(Necturus maculosus)
This unthreatened salamander inhabits the Great Lakes and other major water bodies of North America.  It is one of a number of unusual salamanders that do not develop into adults in the normal way, retaining juvenile features and their aquatic lifestyle through sexual maturity.  It can breathe using its lungs, its feathery red external gills or through its skin, and in this way can survive in the most poorly oxygenated waters.  It spends its time on the bottom of the water, in crevices under rocks and logs, and eats anything from insects to other salamanders.

Urgent Conservation Actions
Great Lakes and major rivers of the U.S. and Canada.
Evolutionary Distinctiveness
Order: Caudata
Family: Proteidae
The Proteidae are an ancient family of salamanders which diverged from their closest relatives 190 million years ago, in the early Jurassic Period.  The family consists of just six known species that are still alive today, so seeing as it’s been around since the time of the dinosaurs, these six species represent a massive chunk of evolutionary history.  The six members of the Proteidae family are the Olm Proteus anguineus, a ghostly white cave dwelling species from Eastern Europe, and the five members of the North American genus Necturus, to which the mudpuppy belongs.  They are all paedomorphic, which means they look like juvenile salamanders even when they’re fully grown.  Two subspecies of Necturus maculosus are recognised: Necturus maculosus maculosus and the Red River Mudpuppy Necturus maculosus louisianensis.
Mudpuppies have elongated bodies with short, sturdy legs and four toes on each of the four feet.  The head is flattened, and has three large ‘bushes’ of red feathery gills on either side.  They have small eyes, and lip folds which help them to capture prey underwater.  The tail is short and flattened laterally, making it a powerful swimming tool.  Adult mudpuppies are usually 20 to 30cm long, but the largest ever recorded was almost 50cm.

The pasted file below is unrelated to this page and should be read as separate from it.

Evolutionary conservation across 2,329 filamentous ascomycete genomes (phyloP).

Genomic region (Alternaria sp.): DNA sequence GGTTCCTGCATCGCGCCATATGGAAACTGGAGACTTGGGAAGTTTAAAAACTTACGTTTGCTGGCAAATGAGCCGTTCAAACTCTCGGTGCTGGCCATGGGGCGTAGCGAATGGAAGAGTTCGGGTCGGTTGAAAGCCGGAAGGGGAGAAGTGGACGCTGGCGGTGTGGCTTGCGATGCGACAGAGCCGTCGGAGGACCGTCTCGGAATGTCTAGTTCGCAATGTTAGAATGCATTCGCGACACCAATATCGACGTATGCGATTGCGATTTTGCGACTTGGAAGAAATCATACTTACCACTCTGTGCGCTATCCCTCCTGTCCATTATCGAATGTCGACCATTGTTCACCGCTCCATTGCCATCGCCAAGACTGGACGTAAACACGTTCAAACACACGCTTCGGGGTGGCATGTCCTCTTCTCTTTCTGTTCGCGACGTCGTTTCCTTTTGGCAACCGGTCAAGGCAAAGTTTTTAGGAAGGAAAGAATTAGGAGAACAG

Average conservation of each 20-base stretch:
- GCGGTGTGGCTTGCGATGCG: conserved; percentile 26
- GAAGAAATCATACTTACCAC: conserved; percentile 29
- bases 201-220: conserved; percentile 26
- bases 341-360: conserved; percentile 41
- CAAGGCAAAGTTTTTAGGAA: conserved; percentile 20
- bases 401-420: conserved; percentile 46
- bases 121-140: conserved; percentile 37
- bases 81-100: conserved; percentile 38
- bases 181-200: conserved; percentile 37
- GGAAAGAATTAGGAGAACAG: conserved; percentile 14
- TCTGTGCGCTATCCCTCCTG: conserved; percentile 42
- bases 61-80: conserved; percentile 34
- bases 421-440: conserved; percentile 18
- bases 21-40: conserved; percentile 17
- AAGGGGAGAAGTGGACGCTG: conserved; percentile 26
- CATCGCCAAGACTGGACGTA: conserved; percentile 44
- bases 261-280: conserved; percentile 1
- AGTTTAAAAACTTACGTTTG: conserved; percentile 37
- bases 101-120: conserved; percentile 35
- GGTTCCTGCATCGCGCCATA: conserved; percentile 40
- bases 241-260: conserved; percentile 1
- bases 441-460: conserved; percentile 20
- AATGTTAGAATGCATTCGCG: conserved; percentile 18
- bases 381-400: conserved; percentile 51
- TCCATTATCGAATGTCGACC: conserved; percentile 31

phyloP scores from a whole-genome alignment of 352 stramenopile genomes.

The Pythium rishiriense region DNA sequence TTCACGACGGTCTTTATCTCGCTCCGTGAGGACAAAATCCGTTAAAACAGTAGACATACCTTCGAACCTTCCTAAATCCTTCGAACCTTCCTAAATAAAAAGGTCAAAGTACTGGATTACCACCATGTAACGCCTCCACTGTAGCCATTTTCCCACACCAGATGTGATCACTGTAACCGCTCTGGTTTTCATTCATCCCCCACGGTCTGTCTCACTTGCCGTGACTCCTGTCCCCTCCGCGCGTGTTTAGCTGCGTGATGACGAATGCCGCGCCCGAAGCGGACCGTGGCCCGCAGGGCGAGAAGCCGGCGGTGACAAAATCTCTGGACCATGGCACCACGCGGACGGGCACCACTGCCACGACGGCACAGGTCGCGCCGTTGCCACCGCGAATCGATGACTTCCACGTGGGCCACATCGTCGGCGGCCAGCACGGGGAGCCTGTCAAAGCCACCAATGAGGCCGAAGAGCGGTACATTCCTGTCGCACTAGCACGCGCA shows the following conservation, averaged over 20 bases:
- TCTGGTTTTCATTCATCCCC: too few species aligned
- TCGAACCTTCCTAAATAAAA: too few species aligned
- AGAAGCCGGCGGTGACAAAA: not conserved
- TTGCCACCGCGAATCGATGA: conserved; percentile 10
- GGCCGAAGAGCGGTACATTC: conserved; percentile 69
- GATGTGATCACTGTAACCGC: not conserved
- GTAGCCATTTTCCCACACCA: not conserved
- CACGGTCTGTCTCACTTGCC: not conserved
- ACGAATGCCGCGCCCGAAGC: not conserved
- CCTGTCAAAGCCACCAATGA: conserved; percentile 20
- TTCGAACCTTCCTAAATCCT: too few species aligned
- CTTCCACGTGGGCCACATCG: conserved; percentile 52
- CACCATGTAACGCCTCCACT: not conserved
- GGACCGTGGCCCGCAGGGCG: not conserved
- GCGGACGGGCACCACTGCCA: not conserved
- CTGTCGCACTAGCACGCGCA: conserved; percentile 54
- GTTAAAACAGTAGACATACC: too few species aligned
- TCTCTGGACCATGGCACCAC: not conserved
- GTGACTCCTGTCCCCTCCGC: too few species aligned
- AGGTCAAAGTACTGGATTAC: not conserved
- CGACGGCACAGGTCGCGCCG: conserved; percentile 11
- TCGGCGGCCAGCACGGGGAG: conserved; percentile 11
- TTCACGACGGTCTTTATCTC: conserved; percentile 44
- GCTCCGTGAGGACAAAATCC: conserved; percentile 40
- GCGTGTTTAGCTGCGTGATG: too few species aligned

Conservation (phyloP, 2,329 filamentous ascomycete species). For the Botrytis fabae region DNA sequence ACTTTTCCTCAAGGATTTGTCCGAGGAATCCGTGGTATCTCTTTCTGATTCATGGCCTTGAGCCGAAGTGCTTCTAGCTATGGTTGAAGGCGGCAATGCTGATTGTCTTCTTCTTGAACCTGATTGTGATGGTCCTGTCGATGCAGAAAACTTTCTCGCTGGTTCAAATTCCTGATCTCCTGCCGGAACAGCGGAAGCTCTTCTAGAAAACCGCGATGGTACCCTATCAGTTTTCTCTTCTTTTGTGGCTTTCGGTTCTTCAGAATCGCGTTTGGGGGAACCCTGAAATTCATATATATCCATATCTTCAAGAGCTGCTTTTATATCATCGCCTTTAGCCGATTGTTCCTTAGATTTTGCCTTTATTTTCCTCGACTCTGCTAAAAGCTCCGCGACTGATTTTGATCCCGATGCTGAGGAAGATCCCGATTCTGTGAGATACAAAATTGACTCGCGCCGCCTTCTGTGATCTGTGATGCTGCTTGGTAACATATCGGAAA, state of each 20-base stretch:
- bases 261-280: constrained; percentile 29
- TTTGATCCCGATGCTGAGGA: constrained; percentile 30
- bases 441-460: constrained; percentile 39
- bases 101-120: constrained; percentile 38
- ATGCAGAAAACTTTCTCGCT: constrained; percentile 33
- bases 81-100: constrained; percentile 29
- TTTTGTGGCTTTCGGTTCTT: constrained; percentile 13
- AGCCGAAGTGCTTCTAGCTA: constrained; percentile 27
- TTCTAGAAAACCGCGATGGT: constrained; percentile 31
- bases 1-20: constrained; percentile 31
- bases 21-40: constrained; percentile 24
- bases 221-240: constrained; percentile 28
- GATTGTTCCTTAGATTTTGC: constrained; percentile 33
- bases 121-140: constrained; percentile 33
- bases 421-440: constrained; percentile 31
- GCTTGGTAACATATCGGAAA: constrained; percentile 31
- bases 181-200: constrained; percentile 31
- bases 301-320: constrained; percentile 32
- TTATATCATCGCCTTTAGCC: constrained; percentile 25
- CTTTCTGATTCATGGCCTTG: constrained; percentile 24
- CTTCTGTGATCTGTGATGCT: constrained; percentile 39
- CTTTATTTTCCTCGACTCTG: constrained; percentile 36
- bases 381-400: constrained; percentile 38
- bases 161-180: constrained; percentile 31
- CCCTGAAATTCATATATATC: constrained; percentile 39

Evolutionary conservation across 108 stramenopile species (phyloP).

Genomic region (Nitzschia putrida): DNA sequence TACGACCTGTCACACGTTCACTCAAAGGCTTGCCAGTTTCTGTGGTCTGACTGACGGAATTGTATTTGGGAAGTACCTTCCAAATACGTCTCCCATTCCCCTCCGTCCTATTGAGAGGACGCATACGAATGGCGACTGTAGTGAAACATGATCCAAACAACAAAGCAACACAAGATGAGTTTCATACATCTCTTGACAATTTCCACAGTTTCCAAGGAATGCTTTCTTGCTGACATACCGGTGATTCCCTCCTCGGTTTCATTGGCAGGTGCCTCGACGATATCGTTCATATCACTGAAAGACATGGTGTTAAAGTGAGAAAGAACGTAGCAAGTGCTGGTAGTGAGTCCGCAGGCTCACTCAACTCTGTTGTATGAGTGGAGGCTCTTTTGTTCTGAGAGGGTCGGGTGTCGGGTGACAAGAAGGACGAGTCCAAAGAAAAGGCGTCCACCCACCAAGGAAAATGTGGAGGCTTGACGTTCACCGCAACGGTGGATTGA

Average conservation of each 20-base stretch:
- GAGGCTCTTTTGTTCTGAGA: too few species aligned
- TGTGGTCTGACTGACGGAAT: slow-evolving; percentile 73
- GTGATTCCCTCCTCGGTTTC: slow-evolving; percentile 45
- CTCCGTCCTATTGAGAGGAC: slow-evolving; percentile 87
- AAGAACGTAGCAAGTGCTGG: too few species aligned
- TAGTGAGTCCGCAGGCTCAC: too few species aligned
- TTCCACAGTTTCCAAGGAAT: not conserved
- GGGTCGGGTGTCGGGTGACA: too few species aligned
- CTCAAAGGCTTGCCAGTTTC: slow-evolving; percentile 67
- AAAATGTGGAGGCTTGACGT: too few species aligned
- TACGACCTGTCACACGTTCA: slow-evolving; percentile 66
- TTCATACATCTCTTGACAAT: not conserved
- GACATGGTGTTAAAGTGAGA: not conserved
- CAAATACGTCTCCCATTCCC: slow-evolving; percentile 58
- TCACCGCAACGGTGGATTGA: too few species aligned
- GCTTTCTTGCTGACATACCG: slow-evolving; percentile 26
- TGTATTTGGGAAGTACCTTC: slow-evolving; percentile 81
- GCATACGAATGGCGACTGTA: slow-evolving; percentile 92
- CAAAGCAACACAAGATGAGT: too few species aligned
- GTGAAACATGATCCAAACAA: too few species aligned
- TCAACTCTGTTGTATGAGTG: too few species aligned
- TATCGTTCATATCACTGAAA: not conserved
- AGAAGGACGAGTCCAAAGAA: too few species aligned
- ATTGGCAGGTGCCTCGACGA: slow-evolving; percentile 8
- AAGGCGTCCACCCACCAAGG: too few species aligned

The skin of a mudpuppy is smooth, and is brown to grey with a mottled pattern of spots all over (maculosus meaning ‘full of spots’).  The underside is lighter in colour, and a dark stripe runs down each side of the head through the eye.  The larvae are nearly black, and have a yellow band running down each side. 
Salamanders begin life as aquatic larvae, with gills and other adaptations for the water, and usually grow into terrestrial adults which are adapted to life on land.  Once they have completed the initial stage of their lifecycle, metamorphosis transforms larvae into the adult form so that they can climb out of the water and survive on land.  ‘Paedomorphic’ or ‘neotenic’ species fail to undergo this transformation, and so retain their gills and finlike tail into adulthood, remaining aquatic all their lives.  Neotenic salamanders retain the healing abilities of larvae throughout their lives, and are able to regenerate damaged or lost limbs and even vital structures such as parts of the brain.  Some may even end up with extra appendages if a new leg has been grown whilst the damaged one has ended up fully repaired.

This species mostly mates in the Autumn, but females can store sperm for many months and usually lay eggs the following Spring.  Around 60-120 eggs are attached to the underneath of a rock or log in shallow water, and the female lays beneath them in an ‘excavated nesting cavern’ until they hatch two months later.  Most hatchlings stay within the protection of the nest cavity for another two months, before leaving to find their own similar retreat.  It takes five years for a mudpuppy to reach adulthood and sexual maturity.